Right: Area
that was drilled out following identification of a cold spot on the
thermal imaging survey. The dark brown area running up between the
panels shows how water spreads around the edges of the foam and has
travelled upwards toward the concrete surface.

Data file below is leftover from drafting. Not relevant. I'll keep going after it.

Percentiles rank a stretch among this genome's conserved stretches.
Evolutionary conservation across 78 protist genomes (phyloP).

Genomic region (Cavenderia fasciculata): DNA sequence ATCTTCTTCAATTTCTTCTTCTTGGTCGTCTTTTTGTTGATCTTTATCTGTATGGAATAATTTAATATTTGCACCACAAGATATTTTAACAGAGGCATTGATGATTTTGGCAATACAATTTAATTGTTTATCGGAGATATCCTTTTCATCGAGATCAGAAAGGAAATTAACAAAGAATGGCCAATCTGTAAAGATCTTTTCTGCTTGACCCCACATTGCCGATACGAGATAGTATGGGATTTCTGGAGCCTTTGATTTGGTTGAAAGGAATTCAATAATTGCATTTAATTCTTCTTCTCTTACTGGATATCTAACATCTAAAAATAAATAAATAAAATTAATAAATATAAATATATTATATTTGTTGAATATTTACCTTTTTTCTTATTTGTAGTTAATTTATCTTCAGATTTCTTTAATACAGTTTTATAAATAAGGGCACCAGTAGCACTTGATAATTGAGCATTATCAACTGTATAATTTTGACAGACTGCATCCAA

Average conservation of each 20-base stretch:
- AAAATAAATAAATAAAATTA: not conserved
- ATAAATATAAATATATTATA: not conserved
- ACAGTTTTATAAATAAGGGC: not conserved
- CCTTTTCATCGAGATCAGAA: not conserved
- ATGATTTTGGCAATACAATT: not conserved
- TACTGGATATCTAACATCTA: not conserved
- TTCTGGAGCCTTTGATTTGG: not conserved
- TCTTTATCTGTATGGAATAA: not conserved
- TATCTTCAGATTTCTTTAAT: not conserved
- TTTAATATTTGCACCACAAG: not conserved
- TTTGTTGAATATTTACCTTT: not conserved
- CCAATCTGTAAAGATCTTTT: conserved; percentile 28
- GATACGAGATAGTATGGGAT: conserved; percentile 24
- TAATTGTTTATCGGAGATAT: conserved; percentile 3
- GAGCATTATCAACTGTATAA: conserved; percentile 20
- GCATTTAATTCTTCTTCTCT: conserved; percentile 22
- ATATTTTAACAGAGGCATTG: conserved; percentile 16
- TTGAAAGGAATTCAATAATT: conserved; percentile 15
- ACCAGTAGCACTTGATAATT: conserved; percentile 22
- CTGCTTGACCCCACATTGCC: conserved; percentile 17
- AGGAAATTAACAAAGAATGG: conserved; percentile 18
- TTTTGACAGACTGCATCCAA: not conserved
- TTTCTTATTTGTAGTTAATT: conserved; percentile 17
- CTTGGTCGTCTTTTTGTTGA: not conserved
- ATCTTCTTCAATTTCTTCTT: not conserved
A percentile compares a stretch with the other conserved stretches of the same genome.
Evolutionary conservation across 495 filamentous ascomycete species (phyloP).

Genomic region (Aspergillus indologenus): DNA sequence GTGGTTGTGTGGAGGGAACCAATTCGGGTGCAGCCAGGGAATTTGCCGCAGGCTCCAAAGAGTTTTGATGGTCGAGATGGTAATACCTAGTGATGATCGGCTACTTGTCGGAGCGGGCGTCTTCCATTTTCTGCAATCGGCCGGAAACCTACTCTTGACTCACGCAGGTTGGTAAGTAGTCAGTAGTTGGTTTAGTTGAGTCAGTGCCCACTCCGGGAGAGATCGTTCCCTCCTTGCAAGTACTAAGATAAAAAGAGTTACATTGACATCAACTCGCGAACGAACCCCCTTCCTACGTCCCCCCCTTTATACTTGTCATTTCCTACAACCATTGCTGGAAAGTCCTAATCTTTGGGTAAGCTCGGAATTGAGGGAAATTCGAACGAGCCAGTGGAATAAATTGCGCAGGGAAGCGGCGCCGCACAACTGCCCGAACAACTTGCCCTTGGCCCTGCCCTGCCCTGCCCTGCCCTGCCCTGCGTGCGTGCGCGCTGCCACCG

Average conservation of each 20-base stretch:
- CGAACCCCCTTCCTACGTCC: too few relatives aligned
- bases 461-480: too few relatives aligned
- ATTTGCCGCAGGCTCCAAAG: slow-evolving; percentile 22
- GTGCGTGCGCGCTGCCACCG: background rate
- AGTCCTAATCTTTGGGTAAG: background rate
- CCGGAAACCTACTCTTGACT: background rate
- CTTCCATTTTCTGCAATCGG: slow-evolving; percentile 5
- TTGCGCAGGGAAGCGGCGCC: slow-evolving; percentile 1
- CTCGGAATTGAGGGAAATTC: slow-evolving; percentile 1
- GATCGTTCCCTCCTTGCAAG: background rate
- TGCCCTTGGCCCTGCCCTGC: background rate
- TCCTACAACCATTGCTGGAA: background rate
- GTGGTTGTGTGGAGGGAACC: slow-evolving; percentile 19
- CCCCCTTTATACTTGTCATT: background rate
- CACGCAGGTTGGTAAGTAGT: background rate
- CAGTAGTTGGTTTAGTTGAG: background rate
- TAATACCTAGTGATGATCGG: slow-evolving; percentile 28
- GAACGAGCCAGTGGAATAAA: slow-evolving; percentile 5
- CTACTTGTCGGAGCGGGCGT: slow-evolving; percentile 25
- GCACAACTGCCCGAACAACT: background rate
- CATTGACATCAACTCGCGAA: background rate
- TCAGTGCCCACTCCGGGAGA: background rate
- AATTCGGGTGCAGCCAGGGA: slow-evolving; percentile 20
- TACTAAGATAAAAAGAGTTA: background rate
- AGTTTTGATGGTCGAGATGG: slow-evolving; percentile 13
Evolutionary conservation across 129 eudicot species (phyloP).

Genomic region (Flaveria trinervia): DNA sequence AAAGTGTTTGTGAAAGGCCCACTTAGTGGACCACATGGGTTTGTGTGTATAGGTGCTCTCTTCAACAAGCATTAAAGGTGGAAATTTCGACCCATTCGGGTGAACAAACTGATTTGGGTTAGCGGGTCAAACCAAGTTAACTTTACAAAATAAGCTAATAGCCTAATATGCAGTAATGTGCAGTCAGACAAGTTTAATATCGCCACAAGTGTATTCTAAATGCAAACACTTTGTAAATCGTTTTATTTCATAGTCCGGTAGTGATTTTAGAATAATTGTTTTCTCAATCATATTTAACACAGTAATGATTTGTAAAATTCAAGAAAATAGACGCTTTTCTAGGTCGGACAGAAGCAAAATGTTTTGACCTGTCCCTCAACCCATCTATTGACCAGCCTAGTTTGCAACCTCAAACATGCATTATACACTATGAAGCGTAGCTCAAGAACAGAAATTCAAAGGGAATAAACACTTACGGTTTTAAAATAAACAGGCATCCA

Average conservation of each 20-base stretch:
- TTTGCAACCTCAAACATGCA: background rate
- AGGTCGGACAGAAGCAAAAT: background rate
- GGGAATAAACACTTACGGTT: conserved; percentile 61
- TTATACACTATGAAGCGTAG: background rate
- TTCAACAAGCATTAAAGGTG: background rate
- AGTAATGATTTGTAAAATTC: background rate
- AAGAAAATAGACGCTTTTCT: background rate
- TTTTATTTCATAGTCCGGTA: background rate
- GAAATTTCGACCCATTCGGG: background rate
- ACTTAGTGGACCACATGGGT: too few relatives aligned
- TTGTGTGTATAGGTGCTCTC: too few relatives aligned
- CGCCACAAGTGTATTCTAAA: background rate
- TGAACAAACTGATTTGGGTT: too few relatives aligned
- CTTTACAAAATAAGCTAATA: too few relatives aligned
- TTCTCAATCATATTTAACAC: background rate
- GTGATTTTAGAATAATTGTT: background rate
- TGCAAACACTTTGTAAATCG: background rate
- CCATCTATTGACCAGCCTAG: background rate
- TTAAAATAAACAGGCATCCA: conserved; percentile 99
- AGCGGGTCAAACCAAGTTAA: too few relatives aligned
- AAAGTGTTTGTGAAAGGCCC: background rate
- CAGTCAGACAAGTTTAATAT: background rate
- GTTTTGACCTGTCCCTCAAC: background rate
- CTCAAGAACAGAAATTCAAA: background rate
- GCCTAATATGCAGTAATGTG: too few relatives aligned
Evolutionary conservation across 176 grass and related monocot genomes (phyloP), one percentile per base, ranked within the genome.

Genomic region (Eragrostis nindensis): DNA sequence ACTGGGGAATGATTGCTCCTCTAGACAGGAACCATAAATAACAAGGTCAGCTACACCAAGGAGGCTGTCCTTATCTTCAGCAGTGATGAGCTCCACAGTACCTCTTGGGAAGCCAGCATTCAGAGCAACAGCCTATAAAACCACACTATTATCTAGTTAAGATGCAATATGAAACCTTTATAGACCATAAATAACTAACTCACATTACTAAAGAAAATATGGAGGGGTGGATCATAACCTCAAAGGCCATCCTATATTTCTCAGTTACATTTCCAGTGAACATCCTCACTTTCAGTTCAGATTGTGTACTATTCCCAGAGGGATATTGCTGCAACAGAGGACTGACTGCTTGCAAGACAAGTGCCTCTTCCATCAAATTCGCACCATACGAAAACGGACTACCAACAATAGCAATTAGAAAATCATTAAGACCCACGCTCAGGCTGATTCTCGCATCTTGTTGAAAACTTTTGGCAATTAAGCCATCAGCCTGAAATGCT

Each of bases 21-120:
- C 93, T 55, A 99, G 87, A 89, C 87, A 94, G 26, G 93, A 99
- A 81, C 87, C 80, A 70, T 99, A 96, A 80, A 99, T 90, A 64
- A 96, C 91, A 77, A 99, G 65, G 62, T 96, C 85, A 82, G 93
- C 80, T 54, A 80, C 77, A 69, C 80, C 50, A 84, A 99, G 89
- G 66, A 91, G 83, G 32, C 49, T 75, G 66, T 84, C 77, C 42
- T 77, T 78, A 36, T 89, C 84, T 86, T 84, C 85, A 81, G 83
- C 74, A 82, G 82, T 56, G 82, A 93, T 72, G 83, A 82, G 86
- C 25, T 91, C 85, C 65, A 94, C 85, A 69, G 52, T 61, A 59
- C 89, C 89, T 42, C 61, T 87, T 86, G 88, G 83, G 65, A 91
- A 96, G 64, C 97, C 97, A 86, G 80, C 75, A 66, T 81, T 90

Phenolic foam was used beneath a concrete floor containing an underfloor heating system in a prestigious residential extension in northwest London. During the building works, there was a breach in the damp-proof membrane below the foam and groundwater entered the system. The architect required expert input to investigate and comment on the effect of the water on the foam, and to advise whether the floor would need to be taken up and the insulation replaced. They wanted to avoid this, as taking up a concrete floor along with the underfloor heating system, insulation and damp-proof membrane, then replacing the system, would be inconvenient as well as expensive and incur a significant delay on project completion.